Bevan, AH (2012) Value, Authority and the Open Society. Some Implications for Digital and Online Archaeology. In: Bonacchi, C, (ed.) Archaeology and Digital Communication: Towards Strategies of Public Engagement. (pp. 1-14). Archetype: London, UK.
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This paper argues that two major related trends -- the now substantial circulation of digital archaeological datasets and the increasing number of ways in which people engage with archaeology via online media -- should encourage us to reassess what value we and others wish to place on the past, how we share archaeological information and what kinds of archaeological communities we wish to promote. One useful approach to these questions is via social anthropological theory that addresses valuation, authority and the structuring of inter-personal relationships. Understanding the degree to which these features of social life are, or are not, transformed by new digital communication technologies also helps us to re-conceptualise archaeological communication with new priorities and opportunities in mind. This paper explores these ideas further via two case studies involving the sharing of spatial or spatio-temporal knowledge: (a) open data and open source software for spatial analysis, and (b) neogeography and geocaching.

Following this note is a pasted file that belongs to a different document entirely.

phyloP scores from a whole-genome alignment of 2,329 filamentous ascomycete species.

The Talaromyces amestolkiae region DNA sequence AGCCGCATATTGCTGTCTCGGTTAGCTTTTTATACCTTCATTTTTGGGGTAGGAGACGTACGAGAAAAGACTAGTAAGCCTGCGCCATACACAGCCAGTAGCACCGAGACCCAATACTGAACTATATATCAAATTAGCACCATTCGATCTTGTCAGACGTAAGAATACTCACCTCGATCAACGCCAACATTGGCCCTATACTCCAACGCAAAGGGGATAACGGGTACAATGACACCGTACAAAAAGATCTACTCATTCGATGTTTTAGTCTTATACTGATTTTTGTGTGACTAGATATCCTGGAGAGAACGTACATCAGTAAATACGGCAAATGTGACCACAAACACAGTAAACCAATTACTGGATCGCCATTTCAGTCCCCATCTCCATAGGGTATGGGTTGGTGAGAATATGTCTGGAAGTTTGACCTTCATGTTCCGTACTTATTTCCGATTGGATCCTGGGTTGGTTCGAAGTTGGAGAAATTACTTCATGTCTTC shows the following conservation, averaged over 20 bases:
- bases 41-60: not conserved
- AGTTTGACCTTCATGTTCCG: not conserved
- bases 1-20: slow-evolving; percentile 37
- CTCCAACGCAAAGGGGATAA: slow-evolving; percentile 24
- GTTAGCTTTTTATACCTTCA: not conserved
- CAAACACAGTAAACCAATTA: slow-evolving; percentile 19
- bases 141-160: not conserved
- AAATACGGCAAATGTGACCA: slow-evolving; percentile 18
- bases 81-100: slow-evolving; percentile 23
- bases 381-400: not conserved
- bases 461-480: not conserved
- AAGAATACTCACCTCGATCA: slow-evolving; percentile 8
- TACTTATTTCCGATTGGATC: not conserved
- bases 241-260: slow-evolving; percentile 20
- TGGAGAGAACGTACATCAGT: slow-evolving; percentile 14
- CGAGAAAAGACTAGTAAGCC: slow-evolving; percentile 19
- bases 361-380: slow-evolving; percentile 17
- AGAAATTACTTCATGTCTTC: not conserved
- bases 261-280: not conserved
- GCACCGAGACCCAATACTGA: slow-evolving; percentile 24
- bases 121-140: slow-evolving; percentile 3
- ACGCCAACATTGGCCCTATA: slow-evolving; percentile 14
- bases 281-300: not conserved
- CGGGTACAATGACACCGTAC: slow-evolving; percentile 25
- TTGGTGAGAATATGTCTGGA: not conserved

|Title:||Value, Authority and the Open Society. Some Implications for Digital and Online Archaeology|
|Open access status:||An open access version is available from UCL Discovery|
|Additional information:||Full text of this chapter made available by kind permission of the publisher. An ebook is available via the publisher website http://www.archetype.co.uk/publication-details.php?id=155|
|UCL classification:||UCL > School of Arts and Social Sciences > Faculty of Social and Historical Sciences > Institute of Archaeology|
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